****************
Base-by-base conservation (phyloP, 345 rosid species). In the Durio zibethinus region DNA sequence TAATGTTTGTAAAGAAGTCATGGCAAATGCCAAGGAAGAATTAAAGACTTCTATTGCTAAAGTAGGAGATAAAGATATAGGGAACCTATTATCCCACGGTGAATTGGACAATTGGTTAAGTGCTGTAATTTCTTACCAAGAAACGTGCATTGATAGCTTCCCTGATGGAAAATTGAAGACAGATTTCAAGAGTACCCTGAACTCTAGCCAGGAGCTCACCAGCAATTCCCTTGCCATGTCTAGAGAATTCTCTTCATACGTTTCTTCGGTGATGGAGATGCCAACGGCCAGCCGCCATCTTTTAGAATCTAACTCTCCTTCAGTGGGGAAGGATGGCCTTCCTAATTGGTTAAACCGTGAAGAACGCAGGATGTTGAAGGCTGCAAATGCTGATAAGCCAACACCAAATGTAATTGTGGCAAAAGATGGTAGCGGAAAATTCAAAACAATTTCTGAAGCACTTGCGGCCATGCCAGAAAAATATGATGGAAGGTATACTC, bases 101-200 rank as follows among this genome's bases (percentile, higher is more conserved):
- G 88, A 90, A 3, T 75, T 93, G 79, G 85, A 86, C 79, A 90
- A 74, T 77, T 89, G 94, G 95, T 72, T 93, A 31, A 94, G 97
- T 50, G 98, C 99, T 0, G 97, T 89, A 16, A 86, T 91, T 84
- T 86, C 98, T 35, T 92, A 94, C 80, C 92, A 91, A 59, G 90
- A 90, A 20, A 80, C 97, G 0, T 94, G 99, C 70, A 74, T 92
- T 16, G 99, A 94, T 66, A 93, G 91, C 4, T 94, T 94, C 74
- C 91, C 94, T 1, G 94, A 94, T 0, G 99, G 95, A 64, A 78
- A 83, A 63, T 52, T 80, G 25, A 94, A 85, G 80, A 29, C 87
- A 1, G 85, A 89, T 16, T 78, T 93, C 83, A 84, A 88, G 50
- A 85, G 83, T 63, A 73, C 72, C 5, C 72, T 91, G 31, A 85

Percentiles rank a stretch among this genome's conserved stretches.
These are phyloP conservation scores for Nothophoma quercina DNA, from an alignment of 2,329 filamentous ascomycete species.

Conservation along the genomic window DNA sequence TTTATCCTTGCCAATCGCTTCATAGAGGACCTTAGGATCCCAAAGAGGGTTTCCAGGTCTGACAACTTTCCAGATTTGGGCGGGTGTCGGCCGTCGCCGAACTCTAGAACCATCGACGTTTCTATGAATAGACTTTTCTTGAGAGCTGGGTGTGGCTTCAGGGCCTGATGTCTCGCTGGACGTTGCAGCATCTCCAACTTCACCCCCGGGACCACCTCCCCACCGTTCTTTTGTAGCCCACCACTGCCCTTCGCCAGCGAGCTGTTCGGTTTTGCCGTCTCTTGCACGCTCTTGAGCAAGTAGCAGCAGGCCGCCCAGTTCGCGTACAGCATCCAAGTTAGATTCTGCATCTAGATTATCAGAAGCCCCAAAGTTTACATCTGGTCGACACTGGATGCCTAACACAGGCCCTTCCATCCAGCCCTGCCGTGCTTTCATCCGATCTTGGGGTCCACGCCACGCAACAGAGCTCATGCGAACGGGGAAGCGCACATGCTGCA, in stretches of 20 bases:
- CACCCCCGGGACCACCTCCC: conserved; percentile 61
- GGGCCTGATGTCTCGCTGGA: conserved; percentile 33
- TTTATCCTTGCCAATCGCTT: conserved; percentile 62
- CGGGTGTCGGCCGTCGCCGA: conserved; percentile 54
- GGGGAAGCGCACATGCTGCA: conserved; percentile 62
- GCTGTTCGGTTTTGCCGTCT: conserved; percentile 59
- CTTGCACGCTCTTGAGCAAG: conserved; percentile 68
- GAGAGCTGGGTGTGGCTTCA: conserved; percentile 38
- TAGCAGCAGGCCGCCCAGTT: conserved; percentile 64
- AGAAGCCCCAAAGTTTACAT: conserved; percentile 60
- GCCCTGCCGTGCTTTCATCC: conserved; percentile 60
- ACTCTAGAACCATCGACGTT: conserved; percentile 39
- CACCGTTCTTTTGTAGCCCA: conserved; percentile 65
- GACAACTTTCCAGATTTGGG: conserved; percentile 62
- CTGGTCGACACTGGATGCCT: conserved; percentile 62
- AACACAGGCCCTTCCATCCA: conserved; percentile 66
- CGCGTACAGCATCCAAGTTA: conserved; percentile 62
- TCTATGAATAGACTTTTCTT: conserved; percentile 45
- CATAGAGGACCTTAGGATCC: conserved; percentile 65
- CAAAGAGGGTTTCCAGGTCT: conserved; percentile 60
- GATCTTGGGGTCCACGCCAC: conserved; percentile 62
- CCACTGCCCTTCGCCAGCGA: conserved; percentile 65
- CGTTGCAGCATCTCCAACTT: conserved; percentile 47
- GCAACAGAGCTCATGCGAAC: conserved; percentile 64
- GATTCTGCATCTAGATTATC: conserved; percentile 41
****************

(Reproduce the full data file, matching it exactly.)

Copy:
Base-by-base conservation (phyloP, 345 rosid species). In the Durio zibethinus region DNA sequence TAATGTTTGTAAAGAAGTCATGGCAAATGCCAAGGAAGAATTAAAGACTTCTATTGCTAAAGTAGGAGATAAAGATATAGGGAACCTATTATCCCACGGTGAATTGGACAATTGGTTAAGTGCTGTAATTTCTTACCAAGAAACGTGCATTGATAGCTTCCCTGATGGAAAATTGAAGACAGATTTCAAGAGTACCCTGAACTCTAGCCAGGAGCTCACCAGCAATTCCCTTGCCATGTCTAGAGAATTCTCTTCATACGTTTCTTCGGTGATGGAGATGCCAACGGCCAGCCGCCATCTTTTAGAATCTAACTCTCCTTCAGTGGGGAAGGATGGCCTTCCTAATTGGTTAAACCGTGAAGAACGCAGGATGTTGAAGGCTGCAAATGCTGATAAGCCAACACCAAATGTAATTGTGGCAAAAGATGGTAGCGGAAAATTCAAAACAATTTCTGAAGCACTTGCGGCCATGCCAGAAAAATATGATGGAAGGTATACTC, bases 101-200 rank as follows among this genome's bases (percentile, higher is more conserved):
- G 88, A 90, A 3, T 75, T 93, G 79, G 85, A 86, C 79, A 90
- A 74, T 77, T 89, G 94, G 95, T 72, T 93, A 31, A 94, G 97
- T 50, G 98, C 99, T 0, G 97, T 89, A 16, A 86, T 91, T 84
- T 86, C 98, T 35, T 92, A 94, C 80, C 92, A 91, A 59, G 90
- A 90, A 20, A 80, C 97, G 0, T 94, G 99, C 70, A 74, T 92
- T 16, G 99, A 94, T 66, A 93, G 91, C 4, T 94, T 94, C 74
- C 91, C 94, T 1, G 94, A 94, T 0, G 99, G 95, A 64, A 78
- A 83, A 63, T 52, T 80, G 25, A 94, A 85, G 80, A 29, C 87
- A 1, G 85, A 89, T 16, T 78, T 93, C 83, A 84, A 88, G 50
- A 85, G 83, T 63, A 73, C 72, C 5, C 72, T 91, G 31, A 85

Percentiles rank a stretch among this genome's conserved stretches.
These are phyloP conservation scores for Nothophoma quercina DNA, from an alignment of 2,329 filamentous ascomycete species.

Conservation along the genomic window DNA sequence TTTATCCTTGCCAATCGCTTCATAGAGGACCTTAGGATCCCAAAGAGGGTTTCCAGGTCTGACAACTTTCCAGATTTGGGCGGGTGTCGGCCGTCGCCGAACTCTAGAACCATCGACGTTTCTATGAATAGACTTTTCTTGAGAGCTGGGTGTGGCTTCAGGGCCTGATGTCTCGCTGGACGTTGCAGCATCTCCAACTTCACCCCCGGGACCACCTCCCCACCGTTCTTTTGTAGCCCACCACTGCCCTTCGCCAGCGAGCTGTTCGGTTTTGCCGTCTCTTGCACGCTCTTGAGCAAGTAGCAGCAGGCCGCCCAGTTCGCGTACAGCATCCAAGTTAGATTCTGCATCTAGATTATCAGAAGCCCCAAAGTTTACATCTGGTCGACACTGGATGCCTAACACAGGCCCTTCCATCCAGCCCTGCCGTGCTTTCATCCGATCTTGGGGTCCACGCCACGCAACAGAGCTCATGCGAACGGGGAAGCGCACATGCTGCA, in stretches of 20 bases:
- CACCCCCGGGACCACCTCCC: conserved; percentile 61
- GGGCCTGATGTCTCGCTGGA: conserved; percentile 33
- TTTATCCTTGCCAATCGCTT: conserved; percentile 62
- CGGGTGTCGGCCGTCGCCGA: conserved; percentile 54
- GGGGAAGCGCACATGCTGCA: conserved; percentile 62
- GCTGTTCGGTTTTGCCGTCT: conserved; percentile 59
- CTTGCACGCTCTTGAGCAAG: conserved; percentile 68
- GAGAGCTGGGTGTGGCTTCA: conserved; percentile 38
- TAGCAGCAGGCCGCCCAGTT: conserved; percentile 64
- AGAAGCCCCAAAGTTTACAT: conserved; percentile 60
- GCCCTGCCGTGCTTTCATCC: conserved; percentile 60
- ACTCTAGAACCATCGACGTT: conserved; percentile 39
- CACCGTTCTTTTGTAGCCCA: conserved; percentile 65
- GACAACTTTCCAGATTTGGG: conserved; percentile 62
- CTGGTCGACACTGGATGCCT: conserved; percentile 62
- AACACAGGCCCTTCCATCCA: conserved; percentile 66
- CGCGTACAGCATCCAAGTTA: conserved; percentile 62
- TCTATGAATAGACTTTTCTT: conserved; percentile 45
- CATAGAGGACCTTAGGATCC: conserved; percentile 65
- CAAAGAGGGTTTCCAGGTCT: conserved; percentile 60
- GATCTTGGGGTCCACGCCAC: conserved; percentile 62
- CCACTGCCCTTCGCCAGCGA: conserved; percentile 65
- CGTTGCAGCATCTCCAACTT: conserved; percentile 47
- GCAACAGAGCTCATGCGAAC: conserved; percentile 64
- GATTCTGCATCTAGATTATC: conserved; percentile 41